Dog Day Afternoon
The road from real life to film began with an article in Life magazine that was presented to producer Martin Bregman as a possible film project. On August 22, 1971, two gunmen had held seven employees of Chase Manhattan Bank hostage for 14 hours in Flatbush, New York. One of the robbers, John Wojtowicz, was a former bank teller who wanted money to pay for sexual reassignment surgery for his partner, Ernst Aron, who had attempted suicide over the couple's inability to afford the procedure. Unfortunately, Wojtowicz had based his spur-of-the-moment robbery plan less on his knowledge of banking practices and more on The Godfather, which he'd seen that morning. Bregman found the tale intriguing, particularly the writer's observation that Wojtowicz bore a striking resemblance to actor Al Pacino, for whom Bregman was seeking a property. With a screenplay by Frank Pierson (Cat Ballou, Cool Hand Luke), esteemed director Sidney Lumet (Network, Serpico) was brought on board with Pacino, who initially turned down the role but instead delivered one of his finest performances. The movie received Academy Award nominations for Best Picture, Best Director, Best Actor, Best Supporting Actor (Chris Sarandon), and Best Editing (Dede Allen), and won an Oscar for Best Original Screenplay.
The back-cover description on Warner's two-disc "30th Anniversary" DVD release describes Dog Day Afternoon as a "boisterous comedy thriller," leading to the inevitable conclusion that whoever wrote that copy only saw the first half of the film. It's a classic Lumet production, with almost all of the action taking place in one location the bank and the street outside on one long, dull, hot summer day. There's no musical score (save an Elton John song that plays over the credits) with the film heavily dependent on its smart, tight script, the savvy performances by the actors, and Lumet's sure directorial hand. The Wojtowicz character, here renamed Sonny Wortzik (Pacino) and two partners hit a Brooklyn bank at closing time. One gunman immediately loses his cool and takes off, leaving Sonny and Sal (John Cazale, best known as Fredo in The Godfather) to pull off the robbery without him. Soon the bank is surrounded by cops, with the head negotiator (Charles Durning) trying to get Sonny, Sal and the hostages out of the bank while the local news crews turn the entire event into a media carnival. But Sonny a high-strung Vietnam vet with a shrewish wife, a suicidal lover in need of a sex-change, and an overly possessive mother becomes a hero to the crowd watching the proceedings, throwing fistfuls of money and leading them in the famous chant "Attica! Attica!" until word gets out that his motivation is to help his gay lover, at which point public opinion turns against him. The genius of Pierson's script under Lumet's direction is that it takes this slender plot and turns it into a virtual snapshot of its time, touching on police brutality, economic hardship, Watergate-era public disillusionment, the lure of instant media celebrity, and the phenomenon of Stockholm syndrome, all during a blistering performance by Pacino as a crazed, increasingly desperate but likable man trying to salvage an impossible situation. Dog Day Afternoon is one the great R-rated movies of the 1970s, funny, tense and brutal, retaining the true story's not-at-all-happy ending and showcasing Pacino (who improvised several scenes) as an immense talent at the top of his game.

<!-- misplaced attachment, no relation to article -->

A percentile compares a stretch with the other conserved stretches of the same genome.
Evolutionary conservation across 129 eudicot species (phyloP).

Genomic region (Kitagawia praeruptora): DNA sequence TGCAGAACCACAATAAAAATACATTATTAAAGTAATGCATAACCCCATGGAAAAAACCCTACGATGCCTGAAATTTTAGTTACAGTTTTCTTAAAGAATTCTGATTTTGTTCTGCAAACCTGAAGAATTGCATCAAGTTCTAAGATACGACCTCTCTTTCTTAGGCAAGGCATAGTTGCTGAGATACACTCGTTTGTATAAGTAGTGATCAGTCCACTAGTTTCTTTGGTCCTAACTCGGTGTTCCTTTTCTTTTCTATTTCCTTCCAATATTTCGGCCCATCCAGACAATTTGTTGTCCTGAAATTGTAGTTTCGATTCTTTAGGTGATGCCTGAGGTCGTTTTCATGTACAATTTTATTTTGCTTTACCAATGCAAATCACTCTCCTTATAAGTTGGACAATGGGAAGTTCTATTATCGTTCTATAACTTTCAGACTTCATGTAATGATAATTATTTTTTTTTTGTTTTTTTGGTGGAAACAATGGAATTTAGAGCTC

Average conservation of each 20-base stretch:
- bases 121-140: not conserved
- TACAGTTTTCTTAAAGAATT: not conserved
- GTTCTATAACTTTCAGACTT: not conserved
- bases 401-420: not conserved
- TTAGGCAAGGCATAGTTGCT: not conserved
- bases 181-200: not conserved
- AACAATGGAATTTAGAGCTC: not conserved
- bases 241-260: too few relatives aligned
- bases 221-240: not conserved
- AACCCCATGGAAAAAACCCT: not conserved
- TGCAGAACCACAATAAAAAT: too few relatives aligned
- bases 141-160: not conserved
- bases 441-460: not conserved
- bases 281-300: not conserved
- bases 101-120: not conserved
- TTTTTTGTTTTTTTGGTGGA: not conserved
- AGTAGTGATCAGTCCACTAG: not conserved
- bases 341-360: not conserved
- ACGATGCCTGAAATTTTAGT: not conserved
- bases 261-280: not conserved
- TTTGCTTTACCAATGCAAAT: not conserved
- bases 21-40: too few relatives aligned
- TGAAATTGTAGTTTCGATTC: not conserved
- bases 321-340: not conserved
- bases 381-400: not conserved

Warner's two-disc special edition DVD release offers a very good, very clean anamorphic transfer (1.85:1) of this 30-year-old film, given that the source material was quite grainy. Colors have been boosted, sometimes to their detriment (skin tones sometimes look unnaturally rosy), but the contrast is fine and, overall, the presentation is as good as one could hope. The monaural Dolby Digital audio (in English or French with optional English, French, and Spanish subtitles) is fine, this being a dialogue-driven film with no music and little in the way of explosions or ambient sounds. Disc One offers the film and a detailed, affectionate commentary by Lumet, plus the theatrical trailer. Disc Two presents two featurettes "The Making of Dog Day Afternoon" (60 min.), a four-part documentary on the genesis of the film, casting and production that's extraordinarily informative and entertaining, and "Lumet: Film Maker" (10 min.), a behind-the-scenes promo made during the shooting of Dog Day that's more about the film than about the director. Keep-case.